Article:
Merchandising Made Simple

November 2008
by Jeff Lefevere
Consumers find wine at their local retail shops by varietal, flavor intensity, price, country of origin and food pairing. Some retailers group wine in an indiscernible way that leaves consumers muttering, "I have no clue how to find anything here."

Yet there is a merchandising technique that is never used--grouping a winery and all of its varieties together. Think about it. Your end consumer shops, scans the shelves and sees wine from an individual winery in seven different spots, but never together, as he or she might at a winery tasting room.

Consider recent research conducted by Liz Thach from California's Sonoma State University, in which she studied U.S. wine-purchasing habits. Survey participants said that of 13 reasons for picking a wine, the No. 2 reason was a recommendation. Of the worst-ranked reasons for selecting a wine, No. 12 was the display; No. 10 was shelf information.

Clearly, there is room for progress in the way that wine retailers merchandise, moving their capabilities from mercurial "recommendations" to something over which they can exercise direct control. The winery-oriented merchandising that I recommend trying is not about cases on end caps at the supermarket. It is about a store that, as a matter of practice, merchandises wine varietals from a single winery together, leveraging the winery marketing to influence consumer purchasing.

The goal would be to capitalize on the brand equity that the winery has built, its desire to expand awareness, and its desire to present itself in the same way it does at the winery tasting room. The store merchandising, overall, would have to be much more progressive--more like a lifestyle boutique crossed with Starbucks. If Starbucks is our daily gathering place, and wine country is our vacation destination, then wine retail should desire to be our daily wine way station.

Likewise, it seems that as the ability for a consumer to identify with a winery via merchandising sharply increases, it would lower the necessity for the recommendation engine, particularly in a sea of choice.

The future of direct-to-trade sales from winery to retailer, eliminating the distributor, gives power to the winery to assist in merchandising, using resources that were previously applied to distributor incentive.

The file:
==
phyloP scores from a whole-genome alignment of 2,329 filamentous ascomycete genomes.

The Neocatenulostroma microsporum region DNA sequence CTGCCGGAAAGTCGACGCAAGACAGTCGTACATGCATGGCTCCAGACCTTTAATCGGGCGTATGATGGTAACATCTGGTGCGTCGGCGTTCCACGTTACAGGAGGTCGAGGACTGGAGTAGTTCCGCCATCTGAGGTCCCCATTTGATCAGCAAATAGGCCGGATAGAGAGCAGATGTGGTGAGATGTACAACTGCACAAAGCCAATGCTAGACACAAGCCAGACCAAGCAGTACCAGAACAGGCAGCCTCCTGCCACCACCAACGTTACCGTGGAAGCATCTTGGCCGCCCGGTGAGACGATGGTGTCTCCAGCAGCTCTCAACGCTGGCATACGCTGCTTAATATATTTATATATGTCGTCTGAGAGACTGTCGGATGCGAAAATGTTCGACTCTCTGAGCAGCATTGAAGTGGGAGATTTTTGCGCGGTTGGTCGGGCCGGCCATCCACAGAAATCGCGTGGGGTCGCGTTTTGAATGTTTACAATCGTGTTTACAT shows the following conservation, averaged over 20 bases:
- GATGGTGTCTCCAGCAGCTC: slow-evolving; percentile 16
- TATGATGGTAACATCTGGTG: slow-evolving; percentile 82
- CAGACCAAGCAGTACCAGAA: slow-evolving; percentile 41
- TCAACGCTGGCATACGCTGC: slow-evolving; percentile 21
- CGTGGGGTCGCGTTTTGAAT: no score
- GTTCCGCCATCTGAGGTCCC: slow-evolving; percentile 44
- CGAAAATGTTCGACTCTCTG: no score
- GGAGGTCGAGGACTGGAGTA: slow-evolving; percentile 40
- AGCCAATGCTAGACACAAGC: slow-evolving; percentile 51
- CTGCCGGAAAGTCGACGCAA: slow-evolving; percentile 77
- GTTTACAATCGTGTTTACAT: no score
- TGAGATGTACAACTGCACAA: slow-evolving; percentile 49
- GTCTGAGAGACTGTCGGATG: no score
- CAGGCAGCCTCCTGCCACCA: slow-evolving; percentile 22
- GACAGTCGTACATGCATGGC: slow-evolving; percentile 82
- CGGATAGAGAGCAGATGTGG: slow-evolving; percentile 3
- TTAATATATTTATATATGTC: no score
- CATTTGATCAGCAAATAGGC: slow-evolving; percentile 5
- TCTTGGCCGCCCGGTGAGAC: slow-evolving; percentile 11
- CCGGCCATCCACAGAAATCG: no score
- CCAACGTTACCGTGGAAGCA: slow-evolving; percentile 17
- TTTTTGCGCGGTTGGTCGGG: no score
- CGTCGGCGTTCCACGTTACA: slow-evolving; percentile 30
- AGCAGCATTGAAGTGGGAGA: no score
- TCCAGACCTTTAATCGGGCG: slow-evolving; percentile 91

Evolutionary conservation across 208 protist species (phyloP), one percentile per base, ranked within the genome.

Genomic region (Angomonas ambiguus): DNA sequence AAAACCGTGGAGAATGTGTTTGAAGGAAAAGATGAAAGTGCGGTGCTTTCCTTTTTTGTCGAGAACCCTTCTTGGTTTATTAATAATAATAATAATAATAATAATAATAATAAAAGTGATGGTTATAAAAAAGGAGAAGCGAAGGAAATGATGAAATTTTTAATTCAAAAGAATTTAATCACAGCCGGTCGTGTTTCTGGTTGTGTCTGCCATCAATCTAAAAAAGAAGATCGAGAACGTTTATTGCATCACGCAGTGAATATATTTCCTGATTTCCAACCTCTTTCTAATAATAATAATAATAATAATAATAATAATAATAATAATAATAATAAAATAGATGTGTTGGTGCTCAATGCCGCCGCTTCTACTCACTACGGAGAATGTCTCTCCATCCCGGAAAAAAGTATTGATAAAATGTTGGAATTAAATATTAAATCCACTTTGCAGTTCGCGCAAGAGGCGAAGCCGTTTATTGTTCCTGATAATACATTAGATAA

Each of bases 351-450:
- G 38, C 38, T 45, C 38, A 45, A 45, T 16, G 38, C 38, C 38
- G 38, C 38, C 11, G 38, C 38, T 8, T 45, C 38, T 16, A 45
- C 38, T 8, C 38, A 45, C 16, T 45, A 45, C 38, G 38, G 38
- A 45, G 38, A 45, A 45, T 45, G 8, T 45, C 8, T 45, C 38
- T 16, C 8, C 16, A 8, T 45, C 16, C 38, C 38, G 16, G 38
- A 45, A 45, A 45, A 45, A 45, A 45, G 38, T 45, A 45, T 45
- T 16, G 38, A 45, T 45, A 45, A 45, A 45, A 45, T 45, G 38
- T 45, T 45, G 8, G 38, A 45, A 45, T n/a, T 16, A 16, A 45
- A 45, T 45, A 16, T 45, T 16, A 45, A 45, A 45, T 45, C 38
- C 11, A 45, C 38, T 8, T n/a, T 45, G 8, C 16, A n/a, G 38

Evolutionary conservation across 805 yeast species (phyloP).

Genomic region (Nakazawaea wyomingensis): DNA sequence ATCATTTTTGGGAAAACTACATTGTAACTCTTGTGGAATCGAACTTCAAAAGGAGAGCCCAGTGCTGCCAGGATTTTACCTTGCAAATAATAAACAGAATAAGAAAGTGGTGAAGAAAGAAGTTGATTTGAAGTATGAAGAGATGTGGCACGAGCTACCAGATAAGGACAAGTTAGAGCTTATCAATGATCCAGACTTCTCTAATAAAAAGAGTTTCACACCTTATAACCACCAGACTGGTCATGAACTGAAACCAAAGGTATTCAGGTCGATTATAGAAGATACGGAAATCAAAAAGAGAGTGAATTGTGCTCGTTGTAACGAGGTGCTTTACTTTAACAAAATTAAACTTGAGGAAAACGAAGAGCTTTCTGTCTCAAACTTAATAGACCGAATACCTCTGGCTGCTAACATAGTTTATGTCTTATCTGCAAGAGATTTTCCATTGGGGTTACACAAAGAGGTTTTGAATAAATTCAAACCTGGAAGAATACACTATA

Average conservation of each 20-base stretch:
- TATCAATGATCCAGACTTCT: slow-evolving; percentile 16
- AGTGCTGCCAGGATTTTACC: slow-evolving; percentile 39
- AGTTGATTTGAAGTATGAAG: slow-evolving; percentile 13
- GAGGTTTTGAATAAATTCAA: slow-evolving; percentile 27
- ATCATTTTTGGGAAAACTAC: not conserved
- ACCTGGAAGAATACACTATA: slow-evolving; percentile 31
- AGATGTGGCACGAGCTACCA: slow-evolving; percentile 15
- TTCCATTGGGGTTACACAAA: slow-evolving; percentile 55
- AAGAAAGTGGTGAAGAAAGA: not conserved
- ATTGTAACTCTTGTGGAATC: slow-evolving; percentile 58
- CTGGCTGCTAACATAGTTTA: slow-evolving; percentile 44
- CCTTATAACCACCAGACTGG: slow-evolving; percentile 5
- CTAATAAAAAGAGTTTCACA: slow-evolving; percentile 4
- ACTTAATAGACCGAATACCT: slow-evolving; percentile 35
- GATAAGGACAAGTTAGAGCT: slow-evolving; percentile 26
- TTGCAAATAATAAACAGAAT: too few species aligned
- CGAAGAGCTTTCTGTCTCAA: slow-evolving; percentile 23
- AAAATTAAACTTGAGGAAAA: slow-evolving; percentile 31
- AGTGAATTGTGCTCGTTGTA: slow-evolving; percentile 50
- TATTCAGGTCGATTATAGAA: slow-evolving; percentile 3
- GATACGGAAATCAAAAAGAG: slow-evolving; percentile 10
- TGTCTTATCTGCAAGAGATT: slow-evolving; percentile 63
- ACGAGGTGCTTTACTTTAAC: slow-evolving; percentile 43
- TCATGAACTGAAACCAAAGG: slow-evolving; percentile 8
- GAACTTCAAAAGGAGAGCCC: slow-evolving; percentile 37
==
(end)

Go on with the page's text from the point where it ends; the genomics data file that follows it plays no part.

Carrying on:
Small retailers will migrate from viewing inventory as an asset and focus on merchandising and inventory turns that are consumer-directed and not discount- or margin-driven.

As the U.S. becomes a more sophisticated wine-consuming nation, consumers will grow more comfortable selecting wines, relying less on third-party recommendations and more on brand affinity--existing or new.

A shift in current practice has to occur, however.

Retailers must purchase based on a winery varietal grouping--not by palate or profit.

Retailers must not purchase based on current inventory of a varietal by price-point. ("Oh, I already have three Pinots at $14.99.")

The retailer must commit to merchandising more like a boutique and less like antiseptic retail.

Even if retailers are not progressive, research is expanding. According to the article "Researchers Consider Factors of Wine Selection" (, research is being conducted at St. Catharine's, Ontario-based Brock University, where a new Consumer Perception and Cognition Laboratory was created to uncover what motivates consumers to purchase certain wines.

"Purchasing wine is often an overwhelming experience for people," says lab research coordinator Erika Neudorf. "If it is understood how consumers buy wine, then it is easier to create a marketing mix to successfully reach a target market."

Not all retailers, however, are convinced that change is necessary.

Mark Finch of Grapevine Cottage in Zionsville, Ind., notes, "From a retail perspective, (grouping wines by winery) would be a merchandising nightmare for a high-volume store. It would mean constantly rearranging as wines sold out or were released, and make it more difficult to maintain collections of varietals across all price-points. In addition, it is sometimes the case that a winery only produces one or two desirable wines, while their others are simply not (a fit)."

Despite retailer opinion, progress is not made within the confines of "business as usual." Let's hope that the increase in wine consumption leads to innovation in retail, for the benefit of everybody in the wine supply chain--especially consumers who might soon remark, "Ah, what a pleasant place to find a special wine."

Jeff Lefevere blogs at, where he observes life at the crossroads of pop culture and the wine business. A two-time finalist in the American Wine Blog Awards, Jeff resides in Indianapolis, where he works in Internet marketing. Pragmatically idealistic, Jeff and his wife balance their Napa Cab taste with their Trader Joe's budget.
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